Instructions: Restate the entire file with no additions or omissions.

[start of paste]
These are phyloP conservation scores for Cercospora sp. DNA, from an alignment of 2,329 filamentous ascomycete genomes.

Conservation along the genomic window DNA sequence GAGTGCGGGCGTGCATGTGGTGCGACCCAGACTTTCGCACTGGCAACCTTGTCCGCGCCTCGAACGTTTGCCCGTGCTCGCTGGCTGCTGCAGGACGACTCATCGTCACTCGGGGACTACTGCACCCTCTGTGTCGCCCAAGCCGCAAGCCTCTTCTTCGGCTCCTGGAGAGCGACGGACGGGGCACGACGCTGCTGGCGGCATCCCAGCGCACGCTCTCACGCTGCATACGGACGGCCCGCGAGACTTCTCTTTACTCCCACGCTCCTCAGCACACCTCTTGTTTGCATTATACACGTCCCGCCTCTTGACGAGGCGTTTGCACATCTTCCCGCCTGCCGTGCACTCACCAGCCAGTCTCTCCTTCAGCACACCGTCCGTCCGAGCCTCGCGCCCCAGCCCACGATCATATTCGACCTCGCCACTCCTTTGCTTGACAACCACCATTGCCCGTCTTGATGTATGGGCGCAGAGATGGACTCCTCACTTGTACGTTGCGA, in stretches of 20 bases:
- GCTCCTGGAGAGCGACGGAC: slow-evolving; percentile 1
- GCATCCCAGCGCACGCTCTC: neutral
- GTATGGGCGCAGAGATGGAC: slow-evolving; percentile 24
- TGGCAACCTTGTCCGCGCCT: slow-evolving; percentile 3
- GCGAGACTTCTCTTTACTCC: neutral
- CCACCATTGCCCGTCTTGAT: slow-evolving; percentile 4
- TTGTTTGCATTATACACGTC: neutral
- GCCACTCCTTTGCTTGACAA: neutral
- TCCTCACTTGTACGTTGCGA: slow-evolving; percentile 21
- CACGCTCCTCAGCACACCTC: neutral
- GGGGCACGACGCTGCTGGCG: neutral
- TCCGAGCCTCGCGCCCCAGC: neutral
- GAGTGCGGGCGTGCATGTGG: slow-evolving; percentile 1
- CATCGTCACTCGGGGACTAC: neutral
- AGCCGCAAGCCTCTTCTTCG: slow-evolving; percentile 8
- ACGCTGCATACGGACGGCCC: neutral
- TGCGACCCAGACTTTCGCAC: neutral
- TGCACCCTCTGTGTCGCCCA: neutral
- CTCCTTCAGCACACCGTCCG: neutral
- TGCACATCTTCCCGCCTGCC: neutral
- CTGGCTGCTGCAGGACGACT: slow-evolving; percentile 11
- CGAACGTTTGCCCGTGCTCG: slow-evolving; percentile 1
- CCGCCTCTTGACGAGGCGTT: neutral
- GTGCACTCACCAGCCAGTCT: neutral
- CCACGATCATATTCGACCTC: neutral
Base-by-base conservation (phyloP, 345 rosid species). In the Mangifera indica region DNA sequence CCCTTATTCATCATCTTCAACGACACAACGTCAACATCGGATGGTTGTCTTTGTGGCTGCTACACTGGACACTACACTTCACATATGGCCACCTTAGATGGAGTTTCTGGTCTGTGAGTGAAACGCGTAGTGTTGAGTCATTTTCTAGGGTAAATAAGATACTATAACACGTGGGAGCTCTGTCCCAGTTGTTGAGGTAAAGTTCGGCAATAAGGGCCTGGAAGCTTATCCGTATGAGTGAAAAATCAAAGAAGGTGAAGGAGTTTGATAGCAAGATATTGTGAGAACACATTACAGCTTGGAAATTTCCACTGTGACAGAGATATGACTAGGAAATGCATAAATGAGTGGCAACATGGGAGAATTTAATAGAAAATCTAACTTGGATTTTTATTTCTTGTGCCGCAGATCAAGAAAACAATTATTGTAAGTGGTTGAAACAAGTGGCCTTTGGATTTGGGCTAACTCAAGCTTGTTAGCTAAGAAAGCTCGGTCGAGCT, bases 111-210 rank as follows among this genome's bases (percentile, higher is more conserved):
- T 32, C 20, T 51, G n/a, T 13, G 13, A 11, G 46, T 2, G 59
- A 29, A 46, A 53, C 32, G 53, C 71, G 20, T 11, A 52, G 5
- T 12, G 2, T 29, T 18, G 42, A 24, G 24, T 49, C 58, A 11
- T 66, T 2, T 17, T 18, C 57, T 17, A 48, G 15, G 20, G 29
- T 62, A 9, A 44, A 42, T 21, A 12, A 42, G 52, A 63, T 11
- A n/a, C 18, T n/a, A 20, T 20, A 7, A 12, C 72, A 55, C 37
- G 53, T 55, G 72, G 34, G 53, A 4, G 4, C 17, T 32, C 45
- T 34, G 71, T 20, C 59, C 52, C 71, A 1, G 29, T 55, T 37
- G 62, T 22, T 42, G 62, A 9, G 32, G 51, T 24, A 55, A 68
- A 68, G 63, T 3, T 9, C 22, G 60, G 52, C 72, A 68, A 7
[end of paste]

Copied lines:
These are phyloP conservation scores for Cercospora sp. DNA, from an alignment of 2,329 filamentous ascomycete genomes.

Conservation along the genomic window DNA sequence GAGTGCGGGCGTGCATGTGGTGCGACCCAGACTTTCGCACTGGCAACCTTGTCCGCGCCTCGAACGTTTGCCCGTGCTCGCTGGCTGCTGCAGGACGACTCATCGTCACTCGGGGACTACTGCACCCTCTGTGTCGCCCAAGCCGCAAGCCTCTTCTTCGGCTCCTGGAGAGCGACGGACGGGGCACGACGCTGCTGGCGGCATCCCAGCGCACGCTCTCACGCTGCATACGGACGGCCCGCGAGACTTCTCTTTACTCCCACGCTCCTCAGCACACCTCTTGTTTGCATTATACACGTCCCGCCTCTTGACGAGGCGTTTGCACATCTTCCCGCCTGCCGTGCACTCACCAGCCAGTCTCTCCTTCAGCACACCGTCCGTCCGAGCCTCGCGCCCCAGCCCACGATCATATTCGACCTCGCCACTCCTTTGCTTGACAACCACCATTGCCCGTCTTGATGTATGGGCGCAGAGATGGACTCCTCACTTGTACGTTGCGA, in stretches of 20 bases:
- GCTCCTGGAGAGCGACGGAC: slow-evolving; percentile 1
- GCATCCCAGCGCACGCTCTC: neutral
- GTATGGGCGCAGAGATGGAC: slow-evolving; percentile 24
- TGGCAACCTTGTCCGCGCCT: slow-evolving; percentile 3
- GCGAGACTTCTCTTTACTCC: neutral
- CCACCATTGCCCGTCTTGAT: slow-evolving; percentile 4
- TTGTTTGCATTATACACGTC: neutral
- GCCACTCCTTTGCTTGACAA: neutral
- TCCTCACTTGTACGTTGCGA: slow-evolving; percentile 21
- CACGCTCCTCAGCACACCTC: neutral
- GGGGCACGACGCTGCTGGCG: neutral
- TCCGAGCCTCGCGCCCCAGC: neutral
- GAGTGCGGGCGTGCATGTGG: slow-evolving; percentile 1
- CATCGTCACTCGGGGACTAC: neutral
- AGCCGCAAGCCTCTTCTTCG: slow-evolving; percentile 8
- ACGCTGCATACGGACGGCCC: neutral
- TGCGACCCAGACTTTCGCAC: neutral
- TGCACCCTCTGTGTCGCCCA: neutral
- CTCCTTCAGCACACCGTCCG: neutral
- TGCACATCTTCCCGCCTGCC: neutral
- CTGGCTGCTGCAGGACGACT: slow-evolving; percentile 11
- CGAACGTTTGCCCGTGCTCG: slow-evolving; percentile 1
- CCGCCTCTTGACGAGGCGTT: neutral
- GTGCACTCACCAGCCAGTCT: neutral
- CCACGATCATATTCGACCTC: neutral
Base-by-base conservation (phyloP, 345 rosid species). In the Mangifera indica region DNA sequence CCCTTATTCATCATCTTCAACGACACAACGTCAACATCGGATGGTTGTCTTTGTGGCTGCTACACTGGACACTACACTTCACATATGGCCACCTTAGATGGAGTTTCTGGTCTGTGAGTGAAACGCGTAGTGTTGAGTCATTTTCTAGGGTAAATAAGATACTATAACACGTGGGAGCTCTGTCCCAGTTGTTGAGGTAAAGTTCGGCAATAAGGGCCTGGAAGCTTATCCGTATGAGTGAAAAATCAAAGAAGGTGAAGGAGTTTGATAGCAAGATATTGTGAGAACACATTACAGCTTGGAAATTTCCACTGTGACAGAGATATGACTAGGAAATGCATAAATGAGTGGCAACATGGGAGAATTTAATAGAAAATCTAACTTGGATTTTTATTTCTTGTGCCGCAGATCAAGAAAACAATTATTGTAAGTGGTTGAAACAAGTGGCCTTTGGATTTGGGCTAACTCAAGCTTGTTAGCTAAGAAAGCTCGGTCGAGCT, bases 111-210 rank as follows among this genome's bases (percentile, higher is more conserved):
- T 32, C 20, T 51, G n/a, T 13, G 13, A 11, G 46, T 2, G 59
- A 29, A 46, A 53, C 32, G 53, C 71, G 20, T 11, A 52, G 5
- T 12, G 2, T 29, T 18, G 42, A 24, G 24, T 49, C 58, A 11
- T 66, T 2, T 17, T 18, C 57, T 17, A 48, G 15, G 20, G 29
- T 62, A 9, A 44, A 42, T 21, A 12, A 42, G 52, A 63, T 11
- A n/a, C 18, T n/a, A 20, T 20, A 7, A 12, C 72, A 55, C 37
- G 53, T 55, G 72, G 34, G 53, A 4, G 4, C 17, T 32, C 45
- T 34, G 71, T 20, C 59, C 52, C 71, A 1, G 29, T 55, T 37
- G 62, T 22, T 42, G 62, A 9, G 32, G 51, T 24, A 55, A 68
- A 68, G 63, T 3, T 9, C 22, G 60, G 52, C 72, A 68, A 7